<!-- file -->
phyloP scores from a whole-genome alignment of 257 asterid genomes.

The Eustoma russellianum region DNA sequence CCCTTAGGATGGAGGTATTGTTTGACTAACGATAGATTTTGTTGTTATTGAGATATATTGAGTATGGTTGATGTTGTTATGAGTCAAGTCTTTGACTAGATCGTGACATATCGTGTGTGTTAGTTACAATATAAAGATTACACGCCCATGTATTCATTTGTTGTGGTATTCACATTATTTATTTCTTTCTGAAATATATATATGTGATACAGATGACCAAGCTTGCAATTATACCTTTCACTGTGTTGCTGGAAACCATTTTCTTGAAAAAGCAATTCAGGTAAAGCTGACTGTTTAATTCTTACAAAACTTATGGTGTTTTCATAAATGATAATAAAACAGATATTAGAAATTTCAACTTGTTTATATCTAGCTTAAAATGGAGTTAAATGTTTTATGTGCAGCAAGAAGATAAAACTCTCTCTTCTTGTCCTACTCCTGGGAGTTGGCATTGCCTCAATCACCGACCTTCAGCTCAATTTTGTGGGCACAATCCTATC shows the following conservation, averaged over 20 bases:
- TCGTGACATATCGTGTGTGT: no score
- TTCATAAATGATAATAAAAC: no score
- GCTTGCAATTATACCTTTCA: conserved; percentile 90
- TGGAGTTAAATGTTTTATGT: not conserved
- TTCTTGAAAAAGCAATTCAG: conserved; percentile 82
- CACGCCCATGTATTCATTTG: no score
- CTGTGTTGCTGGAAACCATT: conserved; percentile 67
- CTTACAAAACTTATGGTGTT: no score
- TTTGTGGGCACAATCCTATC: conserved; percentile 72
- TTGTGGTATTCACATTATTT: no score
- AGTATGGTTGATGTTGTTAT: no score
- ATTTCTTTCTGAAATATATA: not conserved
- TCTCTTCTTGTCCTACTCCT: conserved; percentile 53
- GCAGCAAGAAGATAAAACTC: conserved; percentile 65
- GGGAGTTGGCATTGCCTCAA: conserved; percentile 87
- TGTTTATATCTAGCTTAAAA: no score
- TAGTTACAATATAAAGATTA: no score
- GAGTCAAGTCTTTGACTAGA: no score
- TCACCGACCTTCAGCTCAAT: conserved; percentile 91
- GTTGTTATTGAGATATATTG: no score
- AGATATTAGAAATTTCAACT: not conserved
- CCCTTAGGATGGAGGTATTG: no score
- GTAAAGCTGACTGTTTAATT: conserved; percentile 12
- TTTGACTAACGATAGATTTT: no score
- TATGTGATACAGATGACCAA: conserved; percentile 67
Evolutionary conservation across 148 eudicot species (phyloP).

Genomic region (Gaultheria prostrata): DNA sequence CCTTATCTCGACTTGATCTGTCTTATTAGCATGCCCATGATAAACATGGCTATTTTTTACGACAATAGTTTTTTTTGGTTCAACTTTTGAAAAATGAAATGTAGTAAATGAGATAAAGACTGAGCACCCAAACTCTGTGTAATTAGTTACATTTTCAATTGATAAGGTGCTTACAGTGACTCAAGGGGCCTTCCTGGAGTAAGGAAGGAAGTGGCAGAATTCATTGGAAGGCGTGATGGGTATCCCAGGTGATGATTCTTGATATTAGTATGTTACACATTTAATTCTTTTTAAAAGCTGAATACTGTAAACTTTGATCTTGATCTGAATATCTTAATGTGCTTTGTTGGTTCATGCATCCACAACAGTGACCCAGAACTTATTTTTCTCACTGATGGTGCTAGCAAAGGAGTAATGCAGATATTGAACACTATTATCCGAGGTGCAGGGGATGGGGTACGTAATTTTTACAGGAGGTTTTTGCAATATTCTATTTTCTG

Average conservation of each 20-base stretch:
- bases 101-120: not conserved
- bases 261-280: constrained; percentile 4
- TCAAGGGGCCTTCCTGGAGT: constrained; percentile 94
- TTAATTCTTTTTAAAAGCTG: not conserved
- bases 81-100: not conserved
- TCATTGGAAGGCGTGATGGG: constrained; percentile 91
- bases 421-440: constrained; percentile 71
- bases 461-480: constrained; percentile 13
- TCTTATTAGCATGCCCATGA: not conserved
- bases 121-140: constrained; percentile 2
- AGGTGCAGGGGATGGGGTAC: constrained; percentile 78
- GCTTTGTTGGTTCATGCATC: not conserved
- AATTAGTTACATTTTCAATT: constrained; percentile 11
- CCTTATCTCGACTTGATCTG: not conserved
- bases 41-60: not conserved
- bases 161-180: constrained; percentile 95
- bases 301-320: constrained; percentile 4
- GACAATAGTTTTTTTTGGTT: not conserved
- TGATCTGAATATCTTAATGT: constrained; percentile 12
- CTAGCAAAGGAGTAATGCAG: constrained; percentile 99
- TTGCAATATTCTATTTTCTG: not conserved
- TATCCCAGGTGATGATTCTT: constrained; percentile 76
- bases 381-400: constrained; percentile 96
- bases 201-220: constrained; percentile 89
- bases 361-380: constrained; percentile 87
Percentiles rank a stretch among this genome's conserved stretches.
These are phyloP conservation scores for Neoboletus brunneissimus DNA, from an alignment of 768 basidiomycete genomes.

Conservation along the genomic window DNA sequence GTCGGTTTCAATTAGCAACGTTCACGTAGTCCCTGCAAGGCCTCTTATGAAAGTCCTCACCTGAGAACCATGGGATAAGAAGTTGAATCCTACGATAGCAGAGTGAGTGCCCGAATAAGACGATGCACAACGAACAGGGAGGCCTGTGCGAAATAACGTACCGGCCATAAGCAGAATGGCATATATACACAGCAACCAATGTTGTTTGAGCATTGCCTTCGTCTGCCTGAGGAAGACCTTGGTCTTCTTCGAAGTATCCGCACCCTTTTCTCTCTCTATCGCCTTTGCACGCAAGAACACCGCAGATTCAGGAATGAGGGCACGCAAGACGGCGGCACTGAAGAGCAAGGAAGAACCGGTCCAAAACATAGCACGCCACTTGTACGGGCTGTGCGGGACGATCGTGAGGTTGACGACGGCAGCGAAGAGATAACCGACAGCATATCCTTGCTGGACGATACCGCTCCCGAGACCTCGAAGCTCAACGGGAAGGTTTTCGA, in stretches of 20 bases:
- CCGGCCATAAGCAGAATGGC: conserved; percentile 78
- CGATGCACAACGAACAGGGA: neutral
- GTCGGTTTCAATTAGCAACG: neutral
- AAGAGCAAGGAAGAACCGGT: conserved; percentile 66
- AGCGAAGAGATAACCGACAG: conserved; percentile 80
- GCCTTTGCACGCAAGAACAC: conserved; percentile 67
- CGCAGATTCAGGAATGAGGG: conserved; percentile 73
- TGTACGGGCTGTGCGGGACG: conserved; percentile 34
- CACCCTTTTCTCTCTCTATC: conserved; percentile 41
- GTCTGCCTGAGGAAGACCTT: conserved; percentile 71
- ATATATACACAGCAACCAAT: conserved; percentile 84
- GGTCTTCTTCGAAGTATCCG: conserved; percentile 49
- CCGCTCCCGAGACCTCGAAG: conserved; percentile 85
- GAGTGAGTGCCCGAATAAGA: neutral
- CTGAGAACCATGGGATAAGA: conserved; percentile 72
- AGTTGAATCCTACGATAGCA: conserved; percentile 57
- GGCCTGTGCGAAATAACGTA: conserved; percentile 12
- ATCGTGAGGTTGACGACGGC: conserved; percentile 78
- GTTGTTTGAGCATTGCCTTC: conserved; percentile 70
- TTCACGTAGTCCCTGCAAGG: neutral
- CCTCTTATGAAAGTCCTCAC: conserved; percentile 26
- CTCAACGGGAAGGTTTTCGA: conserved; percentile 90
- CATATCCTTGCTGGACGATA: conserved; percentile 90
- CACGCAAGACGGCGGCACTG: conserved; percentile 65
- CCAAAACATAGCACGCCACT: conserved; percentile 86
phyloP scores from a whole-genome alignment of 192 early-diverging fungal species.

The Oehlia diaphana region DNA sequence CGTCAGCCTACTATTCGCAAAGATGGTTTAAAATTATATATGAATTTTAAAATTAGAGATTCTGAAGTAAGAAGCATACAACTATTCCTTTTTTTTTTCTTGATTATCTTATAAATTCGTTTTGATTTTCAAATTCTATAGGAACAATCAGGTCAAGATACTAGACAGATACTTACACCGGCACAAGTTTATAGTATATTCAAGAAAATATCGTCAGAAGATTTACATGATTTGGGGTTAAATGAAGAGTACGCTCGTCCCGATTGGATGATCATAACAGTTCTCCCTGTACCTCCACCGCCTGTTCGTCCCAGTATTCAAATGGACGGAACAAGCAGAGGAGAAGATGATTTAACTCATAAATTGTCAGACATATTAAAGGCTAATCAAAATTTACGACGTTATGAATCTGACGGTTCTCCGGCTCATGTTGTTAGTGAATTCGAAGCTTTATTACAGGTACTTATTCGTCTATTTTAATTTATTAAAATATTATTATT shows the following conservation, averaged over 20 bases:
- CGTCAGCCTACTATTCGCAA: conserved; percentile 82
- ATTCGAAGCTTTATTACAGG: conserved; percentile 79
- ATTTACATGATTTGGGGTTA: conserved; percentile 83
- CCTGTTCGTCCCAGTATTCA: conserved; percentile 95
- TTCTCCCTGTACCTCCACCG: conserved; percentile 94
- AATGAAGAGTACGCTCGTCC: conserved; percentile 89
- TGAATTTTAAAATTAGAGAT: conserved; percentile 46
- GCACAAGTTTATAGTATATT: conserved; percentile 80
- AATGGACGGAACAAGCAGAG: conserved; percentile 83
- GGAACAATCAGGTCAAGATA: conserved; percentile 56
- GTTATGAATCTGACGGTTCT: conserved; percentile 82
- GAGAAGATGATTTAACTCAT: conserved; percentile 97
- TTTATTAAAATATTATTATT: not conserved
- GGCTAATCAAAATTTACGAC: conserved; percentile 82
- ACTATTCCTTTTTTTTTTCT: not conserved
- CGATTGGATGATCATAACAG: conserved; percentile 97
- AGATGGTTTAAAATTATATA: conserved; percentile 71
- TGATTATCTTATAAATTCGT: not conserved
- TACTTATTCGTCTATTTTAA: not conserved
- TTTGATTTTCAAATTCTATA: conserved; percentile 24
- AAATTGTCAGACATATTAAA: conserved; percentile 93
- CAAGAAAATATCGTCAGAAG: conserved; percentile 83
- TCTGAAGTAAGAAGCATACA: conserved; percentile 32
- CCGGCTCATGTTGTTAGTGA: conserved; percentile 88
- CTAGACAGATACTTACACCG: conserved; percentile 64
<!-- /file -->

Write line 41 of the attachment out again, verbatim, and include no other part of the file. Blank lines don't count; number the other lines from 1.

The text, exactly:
- AGGTGCAGGGGATGGGGTAC: constrained; percentile 78